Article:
NGC 4145 is fairly bright, very large, roughly oval 4:3 ~E-W, 4'x3', contains a large brighter core and a noticeably patchy or irregular halo with a strong impression of spiral structure. Two arms were fairly confident; one extending east of the core on its south side and another extending west of the core on its north side. Otherwise, it seemed like slightly brighter HII patches in the low surface brightness halo were just resolving in the outer halo. This galaxy is located 9' due west of mag 6.8 HD 105824.

NGC 4145A = UGC 7175 lies 12' SE. It appeared faint to fairly faint, fairly small as often only the 20" slightly elongated core was visible. Sometimes very low surface brightness extensions E-W were seen, increasing the size to ~35"x20", but the full extension of the arms were not detected.

NGC 4211 = Arp 106 = VV 199
12 15 35.8 +28 10 39
V = 14.1; Size 1.2'x0.8'; Surf Br = 13.9; PA = 105d

NGC 4211 is an interacting system (Arp 106) oriented NW-SE (separation 35"), with the brighter component (VV 196a) on the northwest side. At 225x it appeared fairly faint to moderately bright, round, 24" diameter, increases rapidly to a very small brighter core and stellar nucleus. The fainter southeast component (NGC 4211A = VV 196b) is faint, small, slightly elongated N-S, 15"x10", slightly concentration at the center. The tidal tail to the south was not seen. NGC 4211 is situated 9' NW of mag 8.2 HD 106678.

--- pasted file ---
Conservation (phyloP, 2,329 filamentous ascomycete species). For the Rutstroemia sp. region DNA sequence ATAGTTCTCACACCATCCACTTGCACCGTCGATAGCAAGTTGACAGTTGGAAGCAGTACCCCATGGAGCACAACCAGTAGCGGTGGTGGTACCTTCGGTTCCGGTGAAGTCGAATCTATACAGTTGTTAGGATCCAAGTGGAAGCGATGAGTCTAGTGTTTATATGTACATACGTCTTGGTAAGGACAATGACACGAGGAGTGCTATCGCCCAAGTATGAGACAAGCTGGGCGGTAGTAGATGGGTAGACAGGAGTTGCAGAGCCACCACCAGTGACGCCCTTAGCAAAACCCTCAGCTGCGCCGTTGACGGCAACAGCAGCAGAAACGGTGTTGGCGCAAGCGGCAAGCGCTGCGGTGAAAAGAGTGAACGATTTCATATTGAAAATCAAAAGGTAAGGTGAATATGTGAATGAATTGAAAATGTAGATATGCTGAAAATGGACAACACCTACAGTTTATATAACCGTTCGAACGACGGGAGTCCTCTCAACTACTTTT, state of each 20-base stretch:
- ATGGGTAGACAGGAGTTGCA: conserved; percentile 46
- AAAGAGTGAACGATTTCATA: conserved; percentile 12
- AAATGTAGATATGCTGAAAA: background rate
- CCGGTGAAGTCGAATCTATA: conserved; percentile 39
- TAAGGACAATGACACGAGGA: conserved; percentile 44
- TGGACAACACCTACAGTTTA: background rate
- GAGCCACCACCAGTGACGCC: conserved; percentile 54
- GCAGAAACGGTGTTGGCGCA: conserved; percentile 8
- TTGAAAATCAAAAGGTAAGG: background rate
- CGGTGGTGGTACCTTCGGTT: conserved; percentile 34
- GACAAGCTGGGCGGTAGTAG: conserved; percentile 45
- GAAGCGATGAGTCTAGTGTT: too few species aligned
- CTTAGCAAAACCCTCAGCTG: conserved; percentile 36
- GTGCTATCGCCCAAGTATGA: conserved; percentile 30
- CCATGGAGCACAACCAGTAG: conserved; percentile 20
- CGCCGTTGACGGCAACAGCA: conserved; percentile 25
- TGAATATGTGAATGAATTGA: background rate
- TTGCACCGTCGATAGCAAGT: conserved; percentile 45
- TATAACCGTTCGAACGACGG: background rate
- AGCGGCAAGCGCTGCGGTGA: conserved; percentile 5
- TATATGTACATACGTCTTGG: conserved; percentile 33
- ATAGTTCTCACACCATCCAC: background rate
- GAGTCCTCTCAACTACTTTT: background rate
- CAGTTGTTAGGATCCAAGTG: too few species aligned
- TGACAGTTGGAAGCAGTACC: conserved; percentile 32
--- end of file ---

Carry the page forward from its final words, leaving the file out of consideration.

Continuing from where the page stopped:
UGC 7287 lies 8' SE. It appeared faint, fairly small, slightly elongated E-W, 24"x18", low even surface brightness.


NGC 4513
12 32 01.5 +66 19 57
V = 13.0; Size 1.4'x0.9'; Surf Br = 13.1; PA = 15d

NGC 4513 faint, fairly small, elongated 3:2 SSW-NNE, 0.6'x0.4', small bright core. My real reason for looking at this field, though, is the interesting group of faint galaxies just to the north!